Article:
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Lay of the Land

Russia's Green Menace | For the Record | Wilderness blackmail | Naming Clearcutters | Crashing WTO's party | Roads to Nowhere | Bold Strokes | UPDATES

Backcountry Blackmail

Real estate speculators hold wildlands hostage

Wilderness is, by act of Congress, "where the earth and its community of life are untrammeled by man, where man himself is a visitor who does not remain." But that isn't stopping a handful of developers from moving forward with plans to build a mini-subdivision of trophy homes smack-dab in the middle of Colorado's Holy Cross Wilderness. The proposed development, by notorious speculator Tom Chapman and an associated land investment company, TDX, would contain 11 homes, including an $8 million, 9,000 square-foot mansion complete with sauna, hot tub, piano lounge, heli-pad, and guard dog kennel.

While designated wilderness areas are given the highest level of formal protection, they remain at risk if they contain private parcels, or inholdings, within their boundaries. Thousands of these historic remnants litter national forests and wilderness areas, relics of homesteads or mining claims that predate the protected entity. Increasingly, these are being snatched up by developers like Chapman who threaten to log, mine, or subdivide them unless the government pays an exorbitant ransom for the property.

Holy Cross isn't Chapman's first attempt at wilderness speculation. In 1992 he ferried supplies by helicopter into Colorado's West Elk Wilderness (cars and trucks being explicitly prohibited from wilderness areas) and began constructing a hunting lodge on a 240-acre inholding, private land that he and his investment team had purchased for $640,000. Afraid that the wilderness would be permanently compromised, in 1995 the Forest Service agreed to exchange the land for a parcel located near Telluride, Colorado, which Chapman swiftly sold for $4.2 million. Encouraged by this deal, Chapman and TDX purchased more inholdings and are now marketing parcels in or adjacent to the Holy Cross, Weminuche, and Fossil Ridge Wilderness Areas.

This summer, the General Accounting Office reported that land trades that undervalued public land or overvalued private land may have cost taxpayers more than $12 million. In one instance, a landowner (unidentified by the GAO) acquired 110 acres of federal land in Clark County, Nevada, appraised at $1.3 million, and sold them for $5.6 million. The GAO report led Representative George Miller (D-Calif.) to call for a moratorium on all land exchanges.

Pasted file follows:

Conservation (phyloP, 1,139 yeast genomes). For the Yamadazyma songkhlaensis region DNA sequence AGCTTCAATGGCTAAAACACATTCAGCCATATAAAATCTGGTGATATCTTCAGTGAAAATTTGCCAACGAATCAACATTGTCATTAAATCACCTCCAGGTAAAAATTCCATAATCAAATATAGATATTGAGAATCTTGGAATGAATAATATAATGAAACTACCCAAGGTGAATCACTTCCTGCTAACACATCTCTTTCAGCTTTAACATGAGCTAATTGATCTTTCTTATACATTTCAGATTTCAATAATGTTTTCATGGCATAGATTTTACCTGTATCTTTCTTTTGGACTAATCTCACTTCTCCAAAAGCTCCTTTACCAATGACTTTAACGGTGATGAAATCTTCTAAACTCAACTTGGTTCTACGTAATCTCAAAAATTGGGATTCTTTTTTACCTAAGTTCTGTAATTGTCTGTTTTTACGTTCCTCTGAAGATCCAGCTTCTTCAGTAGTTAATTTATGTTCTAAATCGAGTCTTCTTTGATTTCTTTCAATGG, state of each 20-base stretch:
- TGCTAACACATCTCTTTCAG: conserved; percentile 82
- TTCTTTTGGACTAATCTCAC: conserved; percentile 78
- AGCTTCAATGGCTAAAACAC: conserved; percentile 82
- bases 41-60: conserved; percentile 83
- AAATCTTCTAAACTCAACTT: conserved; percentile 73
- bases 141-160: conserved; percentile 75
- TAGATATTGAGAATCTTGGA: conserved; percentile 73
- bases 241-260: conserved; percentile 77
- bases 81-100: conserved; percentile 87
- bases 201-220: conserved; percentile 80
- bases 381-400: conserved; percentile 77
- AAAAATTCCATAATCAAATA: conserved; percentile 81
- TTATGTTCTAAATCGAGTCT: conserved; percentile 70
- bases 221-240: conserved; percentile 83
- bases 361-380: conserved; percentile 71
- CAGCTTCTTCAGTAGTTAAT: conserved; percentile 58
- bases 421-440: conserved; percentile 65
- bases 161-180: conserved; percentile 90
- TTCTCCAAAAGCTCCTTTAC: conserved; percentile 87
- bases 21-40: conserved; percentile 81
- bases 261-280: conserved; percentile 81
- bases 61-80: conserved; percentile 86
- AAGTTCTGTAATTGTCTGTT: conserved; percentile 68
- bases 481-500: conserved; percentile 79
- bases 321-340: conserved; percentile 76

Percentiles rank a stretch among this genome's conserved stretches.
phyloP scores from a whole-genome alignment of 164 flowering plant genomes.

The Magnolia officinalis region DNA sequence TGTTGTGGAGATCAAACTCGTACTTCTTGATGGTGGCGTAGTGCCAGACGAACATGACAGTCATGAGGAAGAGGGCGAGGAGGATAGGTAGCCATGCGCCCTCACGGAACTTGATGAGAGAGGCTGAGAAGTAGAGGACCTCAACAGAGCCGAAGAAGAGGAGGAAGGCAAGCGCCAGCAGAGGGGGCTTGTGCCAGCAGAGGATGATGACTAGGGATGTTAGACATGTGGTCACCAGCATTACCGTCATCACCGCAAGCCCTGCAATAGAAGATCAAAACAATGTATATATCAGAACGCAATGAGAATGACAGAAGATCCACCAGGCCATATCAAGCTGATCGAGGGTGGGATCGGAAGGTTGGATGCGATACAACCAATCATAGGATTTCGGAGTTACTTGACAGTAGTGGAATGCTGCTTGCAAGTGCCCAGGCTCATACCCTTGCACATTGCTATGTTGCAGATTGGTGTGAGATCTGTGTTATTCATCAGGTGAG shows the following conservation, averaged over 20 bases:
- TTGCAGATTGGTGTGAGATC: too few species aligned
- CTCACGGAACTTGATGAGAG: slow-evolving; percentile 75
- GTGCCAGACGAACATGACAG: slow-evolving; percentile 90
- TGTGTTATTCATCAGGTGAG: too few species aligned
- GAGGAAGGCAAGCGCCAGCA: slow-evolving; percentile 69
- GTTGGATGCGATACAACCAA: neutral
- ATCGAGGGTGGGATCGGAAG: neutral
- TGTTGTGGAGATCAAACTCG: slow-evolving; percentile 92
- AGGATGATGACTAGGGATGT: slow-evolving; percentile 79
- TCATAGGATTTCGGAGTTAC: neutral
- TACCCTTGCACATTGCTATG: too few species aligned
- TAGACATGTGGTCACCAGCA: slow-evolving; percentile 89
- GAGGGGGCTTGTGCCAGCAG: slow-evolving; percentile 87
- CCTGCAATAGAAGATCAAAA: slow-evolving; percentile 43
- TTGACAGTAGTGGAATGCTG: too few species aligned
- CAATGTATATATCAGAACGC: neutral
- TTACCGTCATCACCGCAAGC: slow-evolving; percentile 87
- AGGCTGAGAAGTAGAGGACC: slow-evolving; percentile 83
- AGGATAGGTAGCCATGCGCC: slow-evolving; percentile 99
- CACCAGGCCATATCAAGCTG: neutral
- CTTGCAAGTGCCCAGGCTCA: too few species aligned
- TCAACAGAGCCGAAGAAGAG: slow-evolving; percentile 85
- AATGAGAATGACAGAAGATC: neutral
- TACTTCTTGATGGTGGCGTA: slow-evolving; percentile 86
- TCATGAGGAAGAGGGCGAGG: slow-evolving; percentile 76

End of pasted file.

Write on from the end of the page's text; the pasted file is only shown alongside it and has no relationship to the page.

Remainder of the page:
Congress is unlikely to impose such a moratorium, and many public-land managers fear losing land swaps. "If you take away agencies' ability to exchange land," says one, "you've taken away one of very few tools we have to consolidate public land. We need to improve the exchange process, not get rid of it."

If not by land swap, the government is left to consolidate public land through outright purchase, although it chronically lacks the revenue to do so. Environmental land trusts sometimes pick up the slack, buying up inholdings in order to turn them over to public agencies. Since 1993, for instance, the Oregon-based Wilderness Land Trust has purchased more than 10,000 acres of private land within 30 wilderness areas. And this spring, in the biggest land transaction in California history, the Wildlands Conservancy purchased more than 400,000 acres of private land in the Mojave Desert, subsequently transferring it to the National Park Service and Bureau of Land Management.

Theoretically, the federal government should have some $900 million a year for land acquisition through the Land and Water Conservation Fund, which is financed by revenues from offshore oil-drilling leases. But Congress regularly pilfers the fund for other pet projects, leaving only $200 million-"and that's in a good year," says Mark Pearson, chair of the Sierra Club's Wildlands Protection Committee. The biggest reason for continued wilderness extortion, he says, is that "land managers can't snap up these parcels because Congress has withheld the money." Without that ability, paying off Chapman and other speculators will just perpetuate the cycle. "Look what he did with the West Elk," says George Nickas, director of Wilderness Watch. "He took the money and bought ten more inholdings. We can't allow people like that to blackmail the American public."

Searching for alternatives to land exchanges and buyouts, agencies sometimes try to discourage developers by refusing overland access to their properties. Unfortunately, the federal legislation on inholdings is vague on the question of access, and many managers are reluctant to deny it because they are afraid of being sued.

Groups like the Wilderness Land Trust and Wilderness Watch believe the government should have broader powers to acquire inholdings by eminent domain. "If a proposed use is not compatible with wilderness, the government ought to condemn the land," says Nickas. "We do it all the time--for sewers, pipelines, highways. Wilderness is every bit as important to the public interest."
by Adrienne Hall

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